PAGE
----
New innovative image sensor technology applications have the potential for improving processes in various sectors, such as industry, healthcare and agriculture, for example. Applications that come to mind include smart production process monitoring applications, the diagnosis of skin disorders or tracking down plant diseases. Applications of this nature and the required technology were key considerations in the development of EXIST (Extended Image Sensing Technologies). This Horizon 2020 project was headed up by the renowned Belgian research company Imec. Participants included companies and research institutions from Belgium, France, Greece and the Netherlands, including Demcon Focal.
Of particular interest are the hyperspectral image sensors manufactured with the aid of semi-conductor technology. Such sensors enable a camera to make a recording consisting of sub-recordings across a broad spectrum of many different wavelengths (colors). In principle, a hyperspectral recording provides more information than a color photo taken with an ‘ordinary’ camera. Demcon Focal researched the practical application of the advanced hyperspectral image sensor developed by Imec for diagnosing bruises.
The idea was to use the hyperspectral camera for making a distinction between an accident and child maltreatment as the cause of bruising. A bruise turns blue due to the hemoglobin in the bruise. Over a period of days, the hemoglobin gradually breaks down. This in turn produces a waste material, known as bilirubin, which causes the bruise to turn yellow. The proportion of the measured quantity of these two substances can tell us something about the age of a bruise. In case of an accident all bruises should be approximately the same age. In case of structural child maltreatment, the bruises could have been caused at different times.
The University of Amsterdam had previously conducted research in this area using a camera that took a series of pictures to produce a full image. Demcon Focal decided to further research this topic using Imec’s new snapshot sensor, which records the complete spectral information in one go. Of course this is much more convenient for clinical practice. Demcon Focal built a research setup with Imec’s hyperspectral sensor at its core. This sensor can record 25 colors in the visible light spectrum. The more colors measured, the more accurate the distinction that can be made between hemoglobin and bilirubin.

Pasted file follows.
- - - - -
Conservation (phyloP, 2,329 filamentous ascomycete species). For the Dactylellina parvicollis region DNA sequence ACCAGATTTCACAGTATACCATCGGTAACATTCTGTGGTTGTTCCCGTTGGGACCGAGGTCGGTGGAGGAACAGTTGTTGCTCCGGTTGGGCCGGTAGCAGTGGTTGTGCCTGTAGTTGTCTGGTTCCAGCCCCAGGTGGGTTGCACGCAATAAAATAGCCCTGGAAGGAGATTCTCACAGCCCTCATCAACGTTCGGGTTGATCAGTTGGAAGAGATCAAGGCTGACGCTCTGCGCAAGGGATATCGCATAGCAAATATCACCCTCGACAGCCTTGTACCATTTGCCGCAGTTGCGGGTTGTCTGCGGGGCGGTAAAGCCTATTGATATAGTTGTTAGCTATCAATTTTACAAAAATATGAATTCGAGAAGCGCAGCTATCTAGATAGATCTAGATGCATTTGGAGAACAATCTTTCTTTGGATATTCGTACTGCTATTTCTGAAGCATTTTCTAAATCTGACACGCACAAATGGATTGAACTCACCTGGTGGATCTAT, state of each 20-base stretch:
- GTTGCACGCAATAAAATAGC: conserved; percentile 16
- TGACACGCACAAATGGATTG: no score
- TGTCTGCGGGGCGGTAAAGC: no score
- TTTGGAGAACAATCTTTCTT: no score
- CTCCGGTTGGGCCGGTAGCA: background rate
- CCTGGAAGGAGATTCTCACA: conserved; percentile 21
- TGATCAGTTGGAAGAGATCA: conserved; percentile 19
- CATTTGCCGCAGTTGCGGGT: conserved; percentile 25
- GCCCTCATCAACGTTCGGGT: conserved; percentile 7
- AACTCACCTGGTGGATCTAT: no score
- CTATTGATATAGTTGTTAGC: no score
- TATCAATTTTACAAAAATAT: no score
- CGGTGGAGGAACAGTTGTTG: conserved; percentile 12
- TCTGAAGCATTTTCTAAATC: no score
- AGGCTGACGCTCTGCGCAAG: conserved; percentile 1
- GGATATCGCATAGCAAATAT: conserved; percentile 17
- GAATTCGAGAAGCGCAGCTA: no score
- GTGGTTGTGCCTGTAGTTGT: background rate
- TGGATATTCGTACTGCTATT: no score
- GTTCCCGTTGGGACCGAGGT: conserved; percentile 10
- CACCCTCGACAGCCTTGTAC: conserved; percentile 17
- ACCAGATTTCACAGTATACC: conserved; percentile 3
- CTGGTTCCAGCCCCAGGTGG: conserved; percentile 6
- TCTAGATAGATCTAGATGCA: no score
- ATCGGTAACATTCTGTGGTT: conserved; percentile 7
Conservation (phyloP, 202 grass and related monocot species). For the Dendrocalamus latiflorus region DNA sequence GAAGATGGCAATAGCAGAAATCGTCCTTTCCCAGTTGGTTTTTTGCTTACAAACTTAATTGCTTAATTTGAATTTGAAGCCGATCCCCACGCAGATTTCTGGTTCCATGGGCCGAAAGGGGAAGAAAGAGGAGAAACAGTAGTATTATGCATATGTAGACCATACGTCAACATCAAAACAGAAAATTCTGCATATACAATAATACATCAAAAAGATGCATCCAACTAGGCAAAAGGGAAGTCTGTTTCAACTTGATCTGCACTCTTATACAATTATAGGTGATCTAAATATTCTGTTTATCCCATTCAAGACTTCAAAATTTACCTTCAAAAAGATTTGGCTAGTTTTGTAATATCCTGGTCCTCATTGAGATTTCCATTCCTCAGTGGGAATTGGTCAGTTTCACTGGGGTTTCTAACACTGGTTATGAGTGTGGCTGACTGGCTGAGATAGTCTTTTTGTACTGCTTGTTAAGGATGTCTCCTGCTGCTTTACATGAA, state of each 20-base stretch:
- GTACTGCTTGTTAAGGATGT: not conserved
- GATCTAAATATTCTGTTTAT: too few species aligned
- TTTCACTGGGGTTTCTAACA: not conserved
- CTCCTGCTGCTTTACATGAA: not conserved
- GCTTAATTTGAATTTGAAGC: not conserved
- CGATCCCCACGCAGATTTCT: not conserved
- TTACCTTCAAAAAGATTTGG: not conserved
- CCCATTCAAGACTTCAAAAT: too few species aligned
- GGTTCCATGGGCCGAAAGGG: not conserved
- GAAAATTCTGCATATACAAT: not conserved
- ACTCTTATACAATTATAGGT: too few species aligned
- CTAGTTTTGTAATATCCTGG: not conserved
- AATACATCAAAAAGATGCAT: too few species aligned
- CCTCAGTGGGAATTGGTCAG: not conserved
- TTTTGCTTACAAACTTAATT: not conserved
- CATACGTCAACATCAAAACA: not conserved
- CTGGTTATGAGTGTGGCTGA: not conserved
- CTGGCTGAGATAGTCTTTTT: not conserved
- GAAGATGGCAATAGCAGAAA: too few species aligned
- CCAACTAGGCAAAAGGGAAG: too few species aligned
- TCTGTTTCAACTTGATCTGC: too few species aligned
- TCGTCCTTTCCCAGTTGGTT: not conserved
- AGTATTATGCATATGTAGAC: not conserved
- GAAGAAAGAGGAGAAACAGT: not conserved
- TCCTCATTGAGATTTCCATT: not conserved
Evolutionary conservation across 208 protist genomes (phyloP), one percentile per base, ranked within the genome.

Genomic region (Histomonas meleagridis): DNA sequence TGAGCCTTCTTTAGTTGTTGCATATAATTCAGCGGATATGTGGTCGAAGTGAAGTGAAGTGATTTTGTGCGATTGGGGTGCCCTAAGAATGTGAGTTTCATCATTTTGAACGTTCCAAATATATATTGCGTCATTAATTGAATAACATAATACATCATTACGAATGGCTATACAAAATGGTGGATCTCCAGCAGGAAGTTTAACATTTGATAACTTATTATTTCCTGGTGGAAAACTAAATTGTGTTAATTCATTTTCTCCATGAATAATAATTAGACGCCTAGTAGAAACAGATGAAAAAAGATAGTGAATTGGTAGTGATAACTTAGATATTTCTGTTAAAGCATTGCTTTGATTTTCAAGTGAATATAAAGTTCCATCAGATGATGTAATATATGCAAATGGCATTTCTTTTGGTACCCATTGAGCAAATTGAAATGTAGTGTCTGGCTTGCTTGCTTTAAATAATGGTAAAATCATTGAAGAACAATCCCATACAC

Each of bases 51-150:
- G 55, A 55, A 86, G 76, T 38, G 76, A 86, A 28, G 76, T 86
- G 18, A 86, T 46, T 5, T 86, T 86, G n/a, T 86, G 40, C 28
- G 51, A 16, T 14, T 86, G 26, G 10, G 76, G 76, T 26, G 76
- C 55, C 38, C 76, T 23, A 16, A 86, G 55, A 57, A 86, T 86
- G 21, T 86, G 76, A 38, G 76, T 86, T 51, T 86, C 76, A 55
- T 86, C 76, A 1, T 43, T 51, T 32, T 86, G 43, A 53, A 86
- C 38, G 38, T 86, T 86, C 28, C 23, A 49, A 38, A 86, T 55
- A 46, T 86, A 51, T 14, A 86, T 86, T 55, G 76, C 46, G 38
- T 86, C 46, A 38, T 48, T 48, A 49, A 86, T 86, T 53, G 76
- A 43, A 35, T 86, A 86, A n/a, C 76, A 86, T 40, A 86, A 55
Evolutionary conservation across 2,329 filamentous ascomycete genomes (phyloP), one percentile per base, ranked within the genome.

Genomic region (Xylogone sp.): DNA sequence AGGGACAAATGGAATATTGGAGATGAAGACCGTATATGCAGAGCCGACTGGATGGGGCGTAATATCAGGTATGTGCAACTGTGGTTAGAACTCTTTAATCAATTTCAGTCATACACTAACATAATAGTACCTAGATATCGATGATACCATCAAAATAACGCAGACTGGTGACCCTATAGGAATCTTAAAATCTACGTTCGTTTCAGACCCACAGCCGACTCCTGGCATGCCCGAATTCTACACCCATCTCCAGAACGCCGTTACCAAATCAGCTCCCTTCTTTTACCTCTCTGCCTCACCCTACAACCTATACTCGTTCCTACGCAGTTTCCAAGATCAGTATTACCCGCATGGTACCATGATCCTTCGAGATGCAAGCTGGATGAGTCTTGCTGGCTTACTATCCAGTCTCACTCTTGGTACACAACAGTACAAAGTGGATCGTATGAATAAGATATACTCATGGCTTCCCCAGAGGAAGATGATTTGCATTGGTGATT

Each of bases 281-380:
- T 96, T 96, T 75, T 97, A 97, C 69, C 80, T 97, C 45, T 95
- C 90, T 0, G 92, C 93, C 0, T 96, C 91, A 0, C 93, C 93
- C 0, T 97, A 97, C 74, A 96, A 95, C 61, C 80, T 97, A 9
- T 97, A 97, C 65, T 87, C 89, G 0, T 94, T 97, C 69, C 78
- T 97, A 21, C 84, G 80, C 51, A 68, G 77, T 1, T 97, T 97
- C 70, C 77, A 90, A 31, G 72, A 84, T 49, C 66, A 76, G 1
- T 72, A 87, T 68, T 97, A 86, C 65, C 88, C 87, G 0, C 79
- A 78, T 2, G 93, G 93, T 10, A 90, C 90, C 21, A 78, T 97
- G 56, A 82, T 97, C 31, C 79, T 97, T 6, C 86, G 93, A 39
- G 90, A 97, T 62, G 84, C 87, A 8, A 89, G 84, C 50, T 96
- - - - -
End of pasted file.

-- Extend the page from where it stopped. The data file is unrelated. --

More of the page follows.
The Dutch EXIST partner, Adimec, supplied a camera. Demcon Focal equipped it with its own lens system and built a setup with the maximum possible uniform lighting. The setup was used to take pictures of volunteers with bruises. The biggest challenge subsequently was to classify the images, that is, determine the relative quantities of hemoglobin and bilirubin in the bruise. Not an easy task, because the image quality (signal-noise ratio) of the Imec sensor was not terrific and the conditions, such as lighting, were subject to significant variations. The conclusion was that it is as yet impossible to demonstrate the added value of the new sensor for diagnosing bruises.
Thanks to the EXIST research, Demcon Focal has developed extensive expertise in hyperspectral imaging. A special algorithm was developed for the classification of images. This algorithm can be used on computers and has also been programmed in firmware (FPGA) for ultra-fast image processing. Opportunities appear to lie primarily in the invisible infrared spectrum for which no ordinary cameras are available. Focal is all set to provide industrial hyperspectral imaging applications.
This project has received funding from the ECSEL Joint Undertaking (JU) under grant agreement No 662222. The JU receives support from the European Union’s Horizon 2020 research and innovation programme and Netherlands, Belgium, Germany, France, Austria, United Kingdom, Israel, Switzerland.
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